On the Penguins: The Dirty Dozen

As time winds down on Mellon Arena, take a look at some of the biggest villans to visit the Penguins' home ice

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While the Penguins' run at Mellon Arena is just about over, memories made there will endure long after the team has settled in across the street at the Consol Energy Center.

And some of the most vivid will center on opposing players who were vilified by crowds here.

You know, guys like Claude Lemieux and Scott Hartnell. Chris Nilan and Dave Schultz. Randy Holt and Billy Smith. Gary Dornhoefer and Dale Hunter. All generated serious hostility from Penguins fans.

Despised as they were, however, none of them earned a place among the top 12 villains ever to show up in the Penguins' home rink wearing a road sweater.

The guys who did qualify, at least in this version of The Dirty Dozen:

12. Jim Kyte. A Winnipeg defenseman whose infamy was assured when he sucker-punched Mario Lemieux late in Lemieux's rookie season, a few years before they became teammates. The bile sent his way by Civic Arena crowds probably affected Kyte less than most, however, since he was legally deaf and simply could turn down his hearing aid.

11. Adam Graves. One of the game's real gentlemen and a truly first-rate individual by almost all accounts. Trouble is, he broke Lemieux's hand with a completely unnecessary whack during the second round of the 1992 playoffs, and that was more than enough to cement Graves' place here.

10. Jaromir Jagr. The only player among these 12 who could turn up on the Penguins' most-loved list, too. Fans absolutely adored him during his first eight or so seasons, but the relationship began to sour as his time with the Penguins wound down and turned absolutely rancid after he was traded to Washington in 2001. Turns out Jagr was forging a template for Marian Hossa.

9. Dino Ciccarelli. A Hall of Fame-caliber goal-scorer who was lethal around the net and as likely to use his stick on an opponent as the puck. His off-ice issues, including an indecent-exposure arrest, gave fans plenty of ammunition for their frequent verbal assaults, especially during his days with Washington.

8. Eric Lindros. The first Philadelphia player on this list, but certainly not the last. He was an imposing blend of size and skill, even though he never came close to realizing his perceived potential. Darius Kasparaitis knocking him unconscious with a shoulder to the chin is a snapshot most people who saw it happen will not forget.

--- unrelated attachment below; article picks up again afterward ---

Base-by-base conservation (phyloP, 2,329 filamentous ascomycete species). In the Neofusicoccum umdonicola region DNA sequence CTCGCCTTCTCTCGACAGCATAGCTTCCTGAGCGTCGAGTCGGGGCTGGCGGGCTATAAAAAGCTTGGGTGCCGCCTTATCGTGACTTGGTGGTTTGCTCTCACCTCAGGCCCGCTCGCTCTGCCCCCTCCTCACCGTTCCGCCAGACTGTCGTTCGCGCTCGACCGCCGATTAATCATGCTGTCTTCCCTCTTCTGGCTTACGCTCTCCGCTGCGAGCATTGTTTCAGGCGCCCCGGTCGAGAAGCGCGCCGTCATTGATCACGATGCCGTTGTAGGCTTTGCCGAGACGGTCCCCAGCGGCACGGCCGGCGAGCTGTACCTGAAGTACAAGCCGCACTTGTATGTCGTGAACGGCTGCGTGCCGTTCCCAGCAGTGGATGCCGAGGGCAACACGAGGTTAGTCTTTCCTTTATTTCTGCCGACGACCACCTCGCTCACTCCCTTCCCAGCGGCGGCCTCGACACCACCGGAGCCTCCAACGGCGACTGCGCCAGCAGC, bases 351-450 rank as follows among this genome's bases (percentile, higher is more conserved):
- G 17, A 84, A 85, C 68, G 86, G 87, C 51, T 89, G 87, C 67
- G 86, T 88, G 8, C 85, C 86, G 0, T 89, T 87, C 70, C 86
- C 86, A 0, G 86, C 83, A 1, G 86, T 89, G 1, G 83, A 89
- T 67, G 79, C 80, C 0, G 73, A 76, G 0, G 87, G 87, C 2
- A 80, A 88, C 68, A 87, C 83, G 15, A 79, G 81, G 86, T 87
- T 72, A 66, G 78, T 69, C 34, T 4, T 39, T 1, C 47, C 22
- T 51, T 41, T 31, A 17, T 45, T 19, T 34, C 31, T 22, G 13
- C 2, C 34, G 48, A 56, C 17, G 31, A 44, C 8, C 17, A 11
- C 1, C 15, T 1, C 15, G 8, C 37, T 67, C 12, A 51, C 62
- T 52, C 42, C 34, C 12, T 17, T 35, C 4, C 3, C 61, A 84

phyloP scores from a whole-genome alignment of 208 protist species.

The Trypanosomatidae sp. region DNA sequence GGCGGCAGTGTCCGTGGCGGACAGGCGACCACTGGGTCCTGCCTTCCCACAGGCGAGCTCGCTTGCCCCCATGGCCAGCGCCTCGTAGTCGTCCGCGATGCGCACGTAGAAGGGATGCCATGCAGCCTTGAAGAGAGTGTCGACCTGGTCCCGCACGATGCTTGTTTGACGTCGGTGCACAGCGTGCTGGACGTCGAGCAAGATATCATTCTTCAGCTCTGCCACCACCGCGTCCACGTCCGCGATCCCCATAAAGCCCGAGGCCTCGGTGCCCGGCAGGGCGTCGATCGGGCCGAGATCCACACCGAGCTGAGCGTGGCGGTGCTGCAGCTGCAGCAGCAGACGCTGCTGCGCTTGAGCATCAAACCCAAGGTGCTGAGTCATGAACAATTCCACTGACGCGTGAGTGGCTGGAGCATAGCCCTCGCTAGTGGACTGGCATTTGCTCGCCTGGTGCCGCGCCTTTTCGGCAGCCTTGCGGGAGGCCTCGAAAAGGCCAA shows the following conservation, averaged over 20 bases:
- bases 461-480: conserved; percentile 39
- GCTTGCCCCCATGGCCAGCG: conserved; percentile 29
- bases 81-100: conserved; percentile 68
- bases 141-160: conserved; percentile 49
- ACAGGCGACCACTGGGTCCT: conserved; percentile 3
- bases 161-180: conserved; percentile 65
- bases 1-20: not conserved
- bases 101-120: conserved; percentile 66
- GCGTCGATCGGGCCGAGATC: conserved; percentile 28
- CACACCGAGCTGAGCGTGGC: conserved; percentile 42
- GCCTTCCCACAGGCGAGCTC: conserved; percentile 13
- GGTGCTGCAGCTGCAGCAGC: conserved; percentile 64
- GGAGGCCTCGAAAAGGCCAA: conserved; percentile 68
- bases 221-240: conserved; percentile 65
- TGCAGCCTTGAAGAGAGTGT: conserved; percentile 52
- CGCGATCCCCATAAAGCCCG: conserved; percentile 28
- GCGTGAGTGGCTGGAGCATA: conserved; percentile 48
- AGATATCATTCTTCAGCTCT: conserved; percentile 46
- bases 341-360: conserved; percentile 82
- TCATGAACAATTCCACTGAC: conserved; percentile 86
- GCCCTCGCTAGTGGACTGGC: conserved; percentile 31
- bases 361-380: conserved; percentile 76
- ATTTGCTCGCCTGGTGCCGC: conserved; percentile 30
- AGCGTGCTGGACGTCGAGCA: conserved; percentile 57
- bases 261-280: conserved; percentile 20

7. Alex Ovechkin. His intense personal rivalry with Sidney Crosby and Evgeni Malkin isn't enough to get him on this list, but his proclivity for head-hunting is. Ovechkin's knee-to-knee hit on Sergei Gonchar during the 2009 playoffs reaffirmed that his goal-scoring isn't the only facet of his game that can hurt you.

6. Dennis Polonich. This guy was so dirty, he could have been cast alongside Clarence "Screaming Buffalo" Swamptown and Tim "Dr. Hook" McCracken in "Slapshot." Not the best-known member of this group, but maybe the most flat-out nasty on the ice.

5. Wayne Gretzky. There are a lot of places where he is regarded as a treasured icon; this town isn't one of them and never has been. In fact, it and Calgary were the only two places where Gretzky could be certain of receiving a hostile reception anytime he showed up. And when he blew off a public practice the day before the 1990 All-Star Game here, any chance of a cordial relationship with the Penguins' fan base disappeared.

4. Ron Hextall. Another Flyer (surprise, surprise) whose ultra-aggressive style often overshadowed some big-time talent. He wasn't shy about using his stick as an axe, and tape of Hextall chasing Rob Brown after taking exception to Brown's windmill goal celebration might be the only footage that's shown as a highlight in the home arenas of both teams.

3. Jimmy Mann. He was guilty of one of the great cheap shots in the post-expansion NHL, a sucker-punch from behind that broke the jaw of Paul Gardner, then one of the Penguins' premier players. That earned Mann a 10-game suspension, as well as a $500 fine and suspended sentence from a Manitoba provincial court. He actually played his final nine NHL games as a member of the Penguins but never came close to removing the stain on his reputation caused by his assault on Gardner.

1a. Bobby Clarke. If his gap-toothed smirk hadn't been enough to aggravate fans -- and it certainly was -- being the captain of a hated rival that dominated the Penguins for much of his career would have been. Especially when Clarke, who wielded his stick like a scalpel, had a knack for cheap-shotting opponents, then hiding behind larger teammates.

1. Barclay Plager. St. Louis was the Penguins' first bitter rival and Plager, a rugged defenseman, quickly became the lightning rod for the Civic Arena crowd, probably because he usually was at the center of the bench-clearing brawls that were a regular feature of Penguins-Blues games. They'll have to tear down the building to get rid of the lingering echoes of the derisive, sing-song "Bar-KLEE" chants that rained down every time he stepped onto the ice here.

Plager is gone now, and Mellon Arena will follow soon. But memories of both -- and of other villainous opponents who have played there over the years -- will last a long, long time.

Dave Molinari can be reached at DWMolinari@Yahoo.com .


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